Treasury Arm Gets Earful From Asset Managers (WSJ)
Large firms such as BlackRock Inc., Pacific Investment Management Co. and Fidelity Investments are blasting a report by the Office of Financial Research that found asset managers could pose risks to the broader financial system. The finding is significant because it is among the criteria a group of senior U.S. regulators will use to determine whether large asset managers are "systemically important" and should be drawn in for stricter oversight.
Officials to Address Bitcoin at U.S. Senate Hearing (WSJ)
U.S. law-enforcement officials are set to outline the pitfalls and promises of virtual currencies such as bitcoin Monday at the first-ever Senate hearing on the matter. In testimony prepared for the hearing before the SenateHomeland Security and Government Affairs Committee, federal law-enforcement agencies said that while the anonymity and decentralized nature of some virtual currencies can pave the way for fraud, they also hold potential benefits. "The Department of Justice recognizes that many virtual currency systems offer legitimate financial services and have the potential to promote more efficient global commerce," Mythili Raman, acting assistant attorney general for the department's criminal division, said in her prepared testimony. "We have also seen, however, that certain aspects of virtual currencies appeal to criminals and present a host of new challenges to law enforcement."
Geithner Joins Wall Street (NYP)
Former Treasury Secretary Tim Geithner will join private-equity firm Warburg Pincus next year after 26 years in public service, the company said. Geithner will become president at the New York-based buyout firm starting March 1, according to a statement Friday from Warburg Pincus. The former New York Federal Reserve bank president will report to Chip Kaye and Joe Landy, who have led the firm since 2000 and this year began sharing the title of co-chief executive officer, in managing the firm, investing its funds and communicating with investors.
Ireland Baldwin defends dad Alec Baldwin in Twitter rant (NYDN)
Ireland Baldwin, 17, whose father called her a “thoughtless little pig” on a 2007 voicemail message that went viral, told critics to keep their snouts out of her old man’s business after he blamed the meanie media for making him mull retirement. The teenager posted several messages to Twitter on Saturday night, insisting that her pops has a “kind heart” and that his boorish flip-outs should not define him. Baldwin’s ratings-challenged MSNBC show was suspended Friday after he allegedly hurled a homophobic slur at a paparazzo last week. He hinted on Twitter Sunday night that the show might not come back — even though he said it beat Anderson Cooper’s “360” on CNN every night. “Or should I say .... outperformed?” the temper-prone star tweeted.
Ackman Joins Fray to Pry Once-Worthless Fannie From U.S. (Bloomberg)
Ackman’s $12 billion hedge-fund firm, Pershing Square Capital Management LP, said on Nov. 15 that it had bought a 9.98 percent stake in the common shares of Fannie Mae that aren’t owned by the government, as well as a 9.77 percent stake in the Freddie Mac shares available to the public. The stakes were valued at $577 million at the end of last week. The firm said it may seek talks with shareholders, management and the government, which owns almost 80 percent of the agencies since bailing them out. The announcement was prompted by a proposal two days earlier from Berkowitz’s $10.5 billion mutual-fund firm, Fairholme Capital Management LLC, that it and other owners of the preferred shares buy the mortgage insurance business of the companies and leave common shareholders like Ackman with stakes in the legacy business that would be wound down.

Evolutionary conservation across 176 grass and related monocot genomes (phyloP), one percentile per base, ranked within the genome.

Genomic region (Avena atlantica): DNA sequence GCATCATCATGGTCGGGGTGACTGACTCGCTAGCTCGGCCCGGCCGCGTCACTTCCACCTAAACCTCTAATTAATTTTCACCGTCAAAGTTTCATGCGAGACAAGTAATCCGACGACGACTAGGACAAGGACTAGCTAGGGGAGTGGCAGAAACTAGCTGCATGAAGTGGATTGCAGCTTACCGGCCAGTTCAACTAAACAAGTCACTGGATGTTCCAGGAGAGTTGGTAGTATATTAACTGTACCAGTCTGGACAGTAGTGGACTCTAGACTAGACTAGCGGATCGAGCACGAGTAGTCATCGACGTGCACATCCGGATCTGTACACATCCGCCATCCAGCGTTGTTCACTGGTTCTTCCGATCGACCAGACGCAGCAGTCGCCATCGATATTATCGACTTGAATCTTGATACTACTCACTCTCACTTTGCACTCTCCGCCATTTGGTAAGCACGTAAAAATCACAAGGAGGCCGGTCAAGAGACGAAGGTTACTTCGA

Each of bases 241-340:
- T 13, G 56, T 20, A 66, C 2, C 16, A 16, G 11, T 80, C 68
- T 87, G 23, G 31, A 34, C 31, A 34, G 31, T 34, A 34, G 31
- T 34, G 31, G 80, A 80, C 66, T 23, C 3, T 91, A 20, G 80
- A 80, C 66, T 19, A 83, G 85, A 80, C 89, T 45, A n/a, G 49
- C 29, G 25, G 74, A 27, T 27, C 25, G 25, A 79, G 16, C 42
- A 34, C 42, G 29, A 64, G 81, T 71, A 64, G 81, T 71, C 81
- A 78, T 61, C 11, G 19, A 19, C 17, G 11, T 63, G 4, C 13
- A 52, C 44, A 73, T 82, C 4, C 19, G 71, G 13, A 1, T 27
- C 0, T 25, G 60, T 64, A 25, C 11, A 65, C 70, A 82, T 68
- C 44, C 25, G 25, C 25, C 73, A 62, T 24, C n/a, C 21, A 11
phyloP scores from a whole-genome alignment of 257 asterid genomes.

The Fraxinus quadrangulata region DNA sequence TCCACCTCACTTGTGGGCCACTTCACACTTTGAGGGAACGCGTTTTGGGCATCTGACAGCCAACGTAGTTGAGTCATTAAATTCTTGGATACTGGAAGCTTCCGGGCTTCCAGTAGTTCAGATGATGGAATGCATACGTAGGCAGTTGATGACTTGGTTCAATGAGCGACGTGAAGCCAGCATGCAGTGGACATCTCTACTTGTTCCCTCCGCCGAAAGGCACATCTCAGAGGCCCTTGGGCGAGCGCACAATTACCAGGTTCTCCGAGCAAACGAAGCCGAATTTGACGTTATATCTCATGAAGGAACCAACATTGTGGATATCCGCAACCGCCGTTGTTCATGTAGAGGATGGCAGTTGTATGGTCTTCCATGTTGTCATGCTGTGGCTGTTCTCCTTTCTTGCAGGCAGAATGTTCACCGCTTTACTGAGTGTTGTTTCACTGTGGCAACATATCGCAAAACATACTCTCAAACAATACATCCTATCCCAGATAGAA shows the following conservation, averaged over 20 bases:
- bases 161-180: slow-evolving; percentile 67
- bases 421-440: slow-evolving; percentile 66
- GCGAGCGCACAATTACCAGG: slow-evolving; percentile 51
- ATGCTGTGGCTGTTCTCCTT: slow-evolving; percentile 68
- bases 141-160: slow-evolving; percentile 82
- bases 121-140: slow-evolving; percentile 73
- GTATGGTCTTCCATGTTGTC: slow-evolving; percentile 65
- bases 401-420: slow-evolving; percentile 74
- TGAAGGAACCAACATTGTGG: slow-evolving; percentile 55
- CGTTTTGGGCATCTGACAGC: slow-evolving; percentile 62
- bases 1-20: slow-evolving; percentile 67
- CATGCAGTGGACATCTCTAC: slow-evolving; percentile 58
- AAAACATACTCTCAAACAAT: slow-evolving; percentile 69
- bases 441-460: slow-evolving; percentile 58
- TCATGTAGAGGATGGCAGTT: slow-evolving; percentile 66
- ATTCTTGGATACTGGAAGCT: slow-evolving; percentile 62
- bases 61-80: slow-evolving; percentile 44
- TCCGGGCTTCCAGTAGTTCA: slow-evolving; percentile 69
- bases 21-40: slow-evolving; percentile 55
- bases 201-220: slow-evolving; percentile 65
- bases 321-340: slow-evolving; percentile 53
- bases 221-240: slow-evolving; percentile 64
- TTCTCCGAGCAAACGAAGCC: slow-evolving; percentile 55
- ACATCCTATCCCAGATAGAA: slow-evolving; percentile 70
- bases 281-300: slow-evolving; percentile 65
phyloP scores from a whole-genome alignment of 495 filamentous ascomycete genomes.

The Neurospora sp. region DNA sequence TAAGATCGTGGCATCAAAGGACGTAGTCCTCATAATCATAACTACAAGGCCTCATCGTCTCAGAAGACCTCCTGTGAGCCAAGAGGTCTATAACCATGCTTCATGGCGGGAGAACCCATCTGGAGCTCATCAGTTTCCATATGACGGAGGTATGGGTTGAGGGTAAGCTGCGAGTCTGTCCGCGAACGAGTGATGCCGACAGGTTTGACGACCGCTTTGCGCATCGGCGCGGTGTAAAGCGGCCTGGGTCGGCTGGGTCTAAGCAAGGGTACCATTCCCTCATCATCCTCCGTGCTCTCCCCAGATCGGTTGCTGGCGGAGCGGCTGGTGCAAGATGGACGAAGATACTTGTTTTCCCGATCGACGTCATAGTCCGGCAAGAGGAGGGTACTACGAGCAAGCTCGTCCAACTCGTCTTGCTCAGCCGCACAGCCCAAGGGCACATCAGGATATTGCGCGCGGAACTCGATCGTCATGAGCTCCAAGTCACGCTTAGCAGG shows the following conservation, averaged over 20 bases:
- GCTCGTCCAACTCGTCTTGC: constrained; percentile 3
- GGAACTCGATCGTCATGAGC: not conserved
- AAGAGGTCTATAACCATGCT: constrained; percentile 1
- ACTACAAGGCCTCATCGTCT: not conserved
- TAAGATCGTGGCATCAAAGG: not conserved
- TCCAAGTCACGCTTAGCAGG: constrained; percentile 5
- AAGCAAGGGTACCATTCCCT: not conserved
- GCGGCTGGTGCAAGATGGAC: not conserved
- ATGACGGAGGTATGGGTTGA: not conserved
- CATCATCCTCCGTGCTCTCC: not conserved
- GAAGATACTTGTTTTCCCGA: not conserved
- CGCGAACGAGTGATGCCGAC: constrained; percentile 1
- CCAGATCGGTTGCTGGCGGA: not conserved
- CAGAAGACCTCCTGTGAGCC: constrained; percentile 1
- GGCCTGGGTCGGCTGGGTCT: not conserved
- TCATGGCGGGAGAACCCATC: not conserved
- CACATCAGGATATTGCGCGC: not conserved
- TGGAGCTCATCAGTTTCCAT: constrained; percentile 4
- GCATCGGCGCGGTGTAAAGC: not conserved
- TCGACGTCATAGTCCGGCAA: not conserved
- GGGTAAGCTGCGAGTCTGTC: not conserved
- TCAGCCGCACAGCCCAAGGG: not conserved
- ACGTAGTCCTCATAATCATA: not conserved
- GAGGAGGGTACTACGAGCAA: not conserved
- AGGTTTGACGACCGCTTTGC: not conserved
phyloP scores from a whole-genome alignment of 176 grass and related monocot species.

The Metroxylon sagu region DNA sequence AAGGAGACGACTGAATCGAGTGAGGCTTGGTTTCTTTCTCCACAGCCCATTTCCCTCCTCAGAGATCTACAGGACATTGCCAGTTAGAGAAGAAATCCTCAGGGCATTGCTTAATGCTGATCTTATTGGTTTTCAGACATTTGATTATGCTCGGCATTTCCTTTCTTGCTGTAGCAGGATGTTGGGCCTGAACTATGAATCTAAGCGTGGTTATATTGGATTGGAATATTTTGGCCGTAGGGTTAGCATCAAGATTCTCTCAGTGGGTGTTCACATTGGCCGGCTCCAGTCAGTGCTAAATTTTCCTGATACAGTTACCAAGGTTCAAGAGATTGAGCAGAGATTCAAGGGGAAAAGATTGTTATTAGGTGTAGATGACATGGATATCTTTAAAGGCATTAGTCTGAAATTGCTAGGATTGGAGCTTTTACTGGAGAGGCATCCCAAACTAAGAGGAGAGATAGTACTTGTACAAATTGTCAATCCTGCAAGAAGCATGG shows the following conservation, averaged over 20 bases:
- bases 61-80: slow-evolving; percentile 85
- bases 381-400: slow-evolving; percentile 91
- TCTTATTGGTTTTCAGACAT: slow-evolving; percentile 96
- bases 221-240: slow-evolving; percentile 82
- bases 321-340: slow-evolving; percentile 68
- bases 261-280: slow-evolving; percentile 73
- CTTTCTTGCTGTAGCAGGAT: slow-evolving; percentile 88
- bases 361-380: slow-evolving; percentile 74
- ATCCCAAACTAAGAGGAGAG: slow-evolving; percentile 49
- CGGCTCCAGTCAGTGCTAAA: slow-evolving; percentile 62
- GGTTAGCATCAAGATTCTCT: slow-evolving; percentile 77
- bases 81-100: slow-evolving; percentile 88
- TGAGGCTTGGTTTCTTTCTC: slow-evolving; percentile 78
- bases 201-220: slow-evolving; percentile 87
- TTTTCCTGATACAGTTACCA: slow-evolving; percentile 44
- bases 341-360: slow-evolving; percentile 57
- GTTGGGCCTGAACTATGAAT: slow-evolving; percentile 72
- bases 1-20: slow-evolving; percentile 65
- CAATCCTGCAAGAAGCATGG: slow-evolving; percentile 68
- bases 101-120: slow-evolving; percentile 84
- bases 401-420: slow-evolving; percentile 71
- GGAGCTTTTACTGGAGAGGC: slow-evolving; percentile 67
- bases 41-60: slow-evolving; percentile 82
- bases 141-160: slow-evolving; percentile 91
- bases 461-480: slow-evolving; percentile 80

Pimco Favors Asian High-Grade Debt as Low U.S. Rates Persist (Bloomberg)
Five-year bonds yielding about 3 percent and rated BBB, the lowest tier of investment-grade securities, are “attractive investments,” according to Ramin Toloui, the money manager’s Singapore-based global co-head of emerging markets portfolio management. Interest rates are likely to stay low for the next couple of years, he said.
Japan's Banks Find It Hard to Lend Easy Money (WSJ)
To be sure, the government's easy-money policy has made some progress. The tide of money released, along with fiscal spending, has weakened the yen, attracted outsiders to Japan's markets, bolstered exporter earnings and lifted some consumer spending—albeit much of it on one-off, feel-good luxuries. In the first six months of the year, Japan's economy had even expanded faster than those of its developed-country peers. The Nikkei Stock Average, meanwhile, is up 46% for the year, also the best performance among advanced economies. But Abenomics, as it is called, has yet to fix a fundamental problem: Japanese companies and individuals still don't feel confident enough to borrow and invest.
Woman, 71, Struck Man, 38, In Face When His Phone Kept Ringing During "12 Years A Slave" Screening (TSG)
On Wednesday, Jean Pierre Louis, 38, was watching the film about the enslavement of Solomon Northup when his “cell phone began ringing several times” inside the Royal Palm cineplex in Bradenton, police report. The distraction did not sit well with Annette Dimon. Seated behind Pierre Louis, the septuagenarian “kicked Pierre Louis’s seat in protest.” When Pierre Louis stood up and turned around, Dimon allegedly “pushed his shoulder” and “struck his face.” When questioned by a sheriff’s deputy, Dimon (pictured above) claimed that “Pierre Louis had hit her hand away when she reached out for him.” Pierre Louis, who sustained no injuries, told a deputy that he “did not want an ‘old lady’ to go to jail and just wanted an apology.” Dimon subsequently apologized to Pierre Louis via the Manatee County Sheriff’s Office deputy. Pierre Louis signed a waiver of prosecution against Dimon, and was provided “a case number on a victim’s rights brochure.”